North Korea

EnglishEdit

 
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EtymologyEdit

(This etymology is missing or incomplete. Please add to it, or discuss it at the Etymology scriptorium.)

PronunciationEdit

  • IPA(key): /ˌnɔː(ɹ)θ kəˈɹiːə/
  • (file)
  • Rhymes: -iːə

Proper nounEdit

North Korea

  1. A country in East Asia whose territory consists of the northern part of Korea. Official name: Democratic People's Republic of Korea.
    • 1992, Nixon, Richard, “The Pacific Triangle”, in Seize the Moment[1], Simon & Schuster, →ISBN, LCCN 91-37743, OCLC 440652941, page 189:
      Gorbachev played a skillful diplomatic game in Asia. While enhancing Soviet relations with South Korea—moving from no ties to full diplomatic relations in only three years— he continued to back North Korea, though slapping its leader on the wrist for its nuclear program. While Soviet trade with South Korea will rise from $85 million in 1985 to an estimated $1 billion in 1995, Moscow continued to provide $1 billion in aid to North Korea and to equip the 1.1 million troops in its armed forces with Soviet weapons.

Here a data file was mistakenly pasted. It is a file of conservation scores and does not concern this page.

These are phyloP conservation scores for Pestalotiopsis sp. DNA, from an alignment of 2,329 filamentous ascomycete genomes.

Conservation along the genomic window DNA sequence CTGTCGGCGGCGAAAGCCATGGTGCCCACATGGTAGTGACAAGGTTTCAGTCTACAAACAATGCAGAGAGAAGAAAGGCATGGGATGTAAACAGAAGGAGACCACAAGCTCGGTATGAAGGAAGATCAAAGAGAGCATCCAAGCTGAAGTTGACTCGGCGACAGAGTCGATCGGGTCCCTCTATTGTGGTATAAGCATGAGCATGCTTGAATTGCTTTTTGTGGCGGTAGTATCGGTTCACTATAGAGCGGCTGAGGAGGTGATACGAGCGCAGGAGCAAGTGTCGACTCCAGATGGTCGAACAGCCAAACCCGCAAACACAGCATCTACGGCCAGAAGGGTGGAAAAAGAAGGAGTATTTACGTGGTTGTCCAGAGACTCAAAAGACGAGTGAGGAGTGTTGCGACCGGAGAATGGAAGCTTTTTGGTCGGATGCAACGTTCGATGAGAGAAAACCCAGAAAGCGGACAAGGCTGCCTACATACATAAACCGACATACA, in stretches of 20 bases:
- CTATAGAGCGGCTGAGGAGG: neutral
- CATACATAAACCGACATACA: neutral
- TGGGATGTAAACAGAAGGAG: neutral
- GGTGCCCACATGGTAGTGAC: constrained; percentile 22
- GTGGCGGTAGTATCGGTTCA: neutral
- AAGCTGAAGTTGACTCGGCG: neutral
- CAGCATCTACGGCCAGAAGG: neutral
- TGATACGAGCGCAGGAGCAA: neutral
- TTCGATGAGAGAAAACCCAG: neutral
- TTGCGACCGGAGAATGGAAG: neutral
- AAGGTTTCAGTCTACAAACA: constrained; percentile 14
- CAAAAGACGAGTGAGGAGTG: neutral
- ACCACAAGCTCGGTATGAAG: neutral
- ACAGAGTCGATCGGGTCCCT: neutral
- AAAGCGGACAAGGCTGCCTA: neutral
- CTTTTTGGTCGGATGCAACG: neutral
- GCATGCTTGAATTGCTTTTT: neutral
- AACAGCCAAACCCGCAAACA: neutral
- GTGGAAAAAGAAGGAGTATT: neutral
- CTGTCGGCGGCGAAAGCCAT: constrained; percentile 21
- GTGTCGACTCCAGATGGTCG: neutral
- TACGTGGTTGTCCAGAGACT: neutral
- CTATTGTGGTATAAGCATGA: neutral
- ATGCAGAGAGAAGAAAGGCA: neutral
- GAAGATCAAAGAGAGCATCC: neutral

• 2013, Gore, Al, “Power in the Balance”, in The Future: Six Drivers of Global Change[2], New York: Random House, →ISBN, LCCN 2012039890, OCLC 827202765, page 137:
      If North Korea were to gain the credible ability to threaten a nuclear attack against Japan, the pressure on Japan to develop its own arsenal would be intense in spite of Japan’s historic experience and opposition to nuclear weapons.
    • 2013 April 9, Andrei Lankov, “Stay Cool. Call North Korea’s Bluff.”, in New York Times[3]:
      A closer look at North Korean history reveals what Pyongyang’s leaders really want their near-farcical belligerence to achieve — a reminder to the world that North Korea exists, and an impression abroad that its leaders are irrational and unpredictable.
    • For more quotations using this term, see Citations:North Korea.

TranslationsEdit

See alsoEdit